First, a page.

In an entertainment world of endless streaming platforms and paywalls, great content can lie below the popular radar for years.
Indeed, it was way back in 2016 when a brilliant group of New Zealand creatives conjured up The Mysterious Secrets of Uncle Bertie's Botanarium: an ambitious 24-part radio comedy series in the spirit of Monty Python and Blackadder.
Writer Duncan Sarkies, artist Stephen Templer and musician James Milne (also known as Lawrence Arabia) pooled their collective talents to make the show, which follows the fictitious adventures of 18th century buffoonish protagonist Joseph Banks (played by Jemaine Clement) and mercilessly sends up colonial tropes.
“We had that collective idea of wanting to create something that is really fruity and off the wall,” Templer told Culture 101.
The Mysterious Secrets of Uncle Bertie's Botanarium received great overseas reviews on podcast premiere with the likes of The Guardian and LA Times, yet remained largely unheard of in Aotearoa; hidden behind a paywall.
Until now, that is. RNZ is proudly premiering the series on-air and on-demand for free.
Why has it taken so long for it to reach audiences in Aotearoa? That’s a long story, co-creator Duncan Sarkies says.
As part of the initial deal to make the show, the creators received “a whopping $100,000 budget,” he explains.
“I’m very grateful that that happened. But of course, you know, part of that deal is everything was locked behind a paywall. And then we had a really fun Hollywood adventure, with Stevie and James and I hoping there would be a really exciting outcome but instead we have a very boring tale about lawyers and stuff like that.”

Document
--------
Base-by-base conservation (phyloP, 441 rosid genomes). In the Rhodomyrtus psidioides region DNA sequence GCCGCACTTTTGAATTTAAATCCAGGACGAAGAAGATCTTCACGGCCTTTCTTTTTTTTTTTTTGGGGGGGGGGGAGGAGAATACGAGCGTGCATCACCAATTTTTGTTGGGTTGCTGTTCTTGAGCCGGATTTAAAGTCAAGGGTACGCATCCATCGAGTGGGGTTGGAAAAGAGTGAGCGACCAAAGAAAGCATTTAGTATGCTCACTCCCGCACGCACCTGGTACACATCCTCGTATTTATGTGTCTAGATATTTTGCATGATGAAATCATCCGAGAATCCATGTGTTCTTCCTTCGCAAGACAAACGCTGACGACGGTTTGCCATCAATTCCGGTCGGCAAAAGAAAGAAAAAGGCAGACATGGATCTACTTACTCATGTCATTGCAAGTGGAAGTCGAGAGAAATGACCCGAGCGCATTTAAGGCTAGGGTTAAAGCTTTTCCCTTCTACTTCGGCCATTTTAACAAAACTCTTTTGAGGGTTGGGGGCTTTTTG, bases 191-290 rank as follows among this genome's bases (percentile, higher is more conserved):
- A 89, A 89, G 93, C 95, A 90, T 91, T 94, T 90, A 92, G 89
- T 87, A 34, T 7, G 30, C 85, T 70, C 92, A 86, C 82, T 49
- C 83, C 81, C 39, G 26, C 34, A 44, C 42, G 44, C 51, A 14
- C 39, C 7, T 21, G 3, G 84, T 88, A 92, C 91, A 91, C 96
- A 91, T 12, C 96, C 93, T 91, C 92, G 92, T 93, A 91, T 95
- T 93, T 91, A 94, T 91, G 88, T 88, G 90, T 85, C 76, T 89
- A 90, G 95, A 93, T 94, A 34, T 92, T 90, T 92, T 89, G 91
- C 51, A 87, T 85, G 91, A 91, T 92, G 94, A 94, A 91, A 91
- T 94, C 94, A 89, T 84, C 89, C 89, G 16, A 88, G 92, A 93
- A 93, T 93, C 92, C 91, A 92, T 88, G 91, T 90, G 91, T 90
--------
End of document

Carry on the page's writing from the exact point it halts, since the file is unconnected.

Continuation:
HBO was interested in making it into a TV series, Sarkies says, until another contender came along.
“The thing that really killed it is our good old mates Taika (Waititi) and Rhys [Darby] with [their show] Our Flag Means Death. It became an HBO show, and they didn't want two nautical-based, New Zealand-based TV shows.”
The Mysterious Adventures of Uncle Bertie’s Botanarium tells the story of the fictional Joseph Banks (not to be confused with the Joseph Banks who was part of Captain Cook’s voyages to New Zealand).
“Basically, he goes off on an adventure to look for a plant known to be the very source of pleasure,” Sarkies says.
“And he's going there so that he can destroy pleasure, because pleasure is a threat to society. And this is also a world where I should say that everyone no matter who you are, is attracted to plants, every single person is, but only really a trained botanist should be allowed to touch them professionally.
“What we're doing here [in the show] is pulling down reputations, and really trying to sort of show up that lunacy of that arrogant, white man thinking.”
The trio started workshopping the story in 2009, working closely together to create “this incredibly rich and ludicrous world,” Templer says.
“The process was very collaborative in terms of coming up with the whole story. We spent lots of time pacing around various spaces with huge pieces of paper, lining up all these different plot points and ridiculous things that were going to happen.
“We relied on Duncan's skills as a writer to take all of that chaos that we created and put it on paper so we could actually turn it into a script.”
When it came to recording, Milne says Clement – best known to New Zealand audiences as one half of the Flying Conchords – was intimidating.
“He's just such an adept improviser. And he inhabited that character so intensely. The character is a narcissist and a tyrant.
“In character, as Banks, he terrified the crap out of me,” he says.
“Not Jemaine as a person,” Sarkies says. “Jemaine’s a really nice guy.”
Clement’s inherent niceness even makes his “British twit” character a bit more likeable, Sarkies says.
Sarkies and Templer also act in the show in a variety of roles.
“Stevie and I were the cheap actors that you could just get to play anything because we're always there anyway,” Sarkies says.
“He’d always try and do a Michael Caine impression, and I would always say no every single time, I’d say ‘no, we're not doing that’ and it was that kind of environment. It was playful and fun.”